Despite its recent decision to block Microsoft’s Activision deal, the UK’s Competition and Markets Authority pushed back against concerns from Sony that Microsoft would make Call of Duty Xbox exclusive if the buyout were to go through.
Last week, the UK regulator moved to formally prevent Microsoft’s acquisition of Activision Blizzard from going through, citing anti-competition concerns, particularly in the Cloud gaming space. The 400-page report has now been thoroughly combed over and as such, new details continue to surface almost a week after its publication.
As spotted by IGN (opens in new tab), the CMA ultimately concluded that concerns by Sony that Microsoft would make Call of Duty exclusive to Xbox platforms were unfounded on the grounds that Microsoft would lose “substantial” money by doing so, adding, “it would not be financially profitable for [Microsoft] to engage in a total foreclosure strategy.”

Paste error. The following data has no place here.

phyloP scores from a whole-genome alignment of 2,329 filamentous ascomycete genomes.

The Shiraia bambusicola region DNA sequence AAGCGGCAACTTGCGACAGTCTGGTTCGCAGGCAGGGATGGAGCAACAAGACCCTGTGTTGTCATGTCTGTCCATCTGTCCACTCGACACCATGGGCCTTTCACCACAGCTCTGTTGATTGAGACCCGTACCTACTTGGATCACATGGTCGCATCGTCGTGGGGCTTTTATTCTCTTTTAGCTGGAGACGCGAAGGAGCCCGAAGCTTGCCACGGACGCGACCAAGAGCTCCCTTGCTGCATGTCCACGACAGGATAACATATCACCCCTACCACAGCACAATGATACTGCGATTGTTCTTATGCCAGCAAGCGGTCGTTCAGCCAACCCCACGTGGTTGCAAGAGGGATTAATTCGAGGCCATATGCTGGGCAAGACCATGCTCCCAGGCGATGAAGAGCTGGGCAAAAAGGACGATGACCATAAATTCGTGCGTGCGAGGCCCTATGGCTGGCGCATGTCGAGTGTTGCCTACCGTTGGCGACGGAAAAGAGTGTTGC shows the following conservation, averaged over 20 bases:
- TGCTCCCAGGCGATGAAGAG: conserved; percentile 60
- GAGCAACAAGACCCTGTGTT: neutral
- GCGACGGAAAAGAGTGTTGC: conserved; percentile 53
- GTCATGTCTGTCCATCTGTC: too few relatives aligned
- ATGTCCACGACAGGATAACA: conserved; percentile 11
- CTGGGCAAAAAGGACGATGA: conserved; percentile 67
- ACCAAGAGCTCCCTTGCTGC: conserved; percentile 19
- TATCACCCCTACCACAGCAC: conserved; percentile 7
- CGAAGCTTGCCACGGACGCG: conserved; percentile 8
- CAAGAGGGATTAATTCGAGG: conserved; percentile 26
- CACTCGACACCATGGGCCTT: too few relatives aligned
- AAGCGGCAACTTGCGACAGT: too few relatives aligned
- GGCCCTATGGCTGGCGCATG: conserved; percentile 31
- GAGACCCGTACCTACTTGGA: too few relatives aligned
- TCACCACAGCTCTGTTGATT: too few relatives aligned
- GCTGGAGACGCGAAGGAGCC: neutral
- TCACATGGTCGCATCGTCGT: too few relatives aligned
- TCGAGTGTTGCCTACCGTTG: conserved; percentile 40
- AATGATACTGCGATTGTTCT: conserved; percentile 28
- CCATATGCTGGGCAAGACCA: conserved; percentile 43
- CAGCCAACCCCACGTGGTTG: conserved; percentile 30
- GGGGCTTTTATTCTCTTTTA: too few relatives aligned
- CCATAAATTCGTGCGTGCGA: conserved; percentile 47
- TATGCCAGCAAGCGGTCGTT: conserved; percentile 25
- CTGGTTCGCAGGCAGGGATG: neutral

To make this statement, the CMA used what it called the “critical diversion ratio,” that is, the rate at which Call of Duty players on PlayStation would have to switch to Xbox – as well as how much those converted players would have to spend – to make the deal profitable for Microsoft. Regulators also considered factors including the potential hit to Microsoft’s reputation if it were to renege on commitments to keep Call of Duty multiplatform. All things considered, it estimated that Microsoft would end up with a net loss if it took Call of Duty from PlayStation and other platforms.
While this specific part of the report would seem to appease concerns that Microsoft’s Activision buyout would be anti-competitive, ultimately the agency blocked the transaction from going forward, pending a likely appeal from Microsoft.
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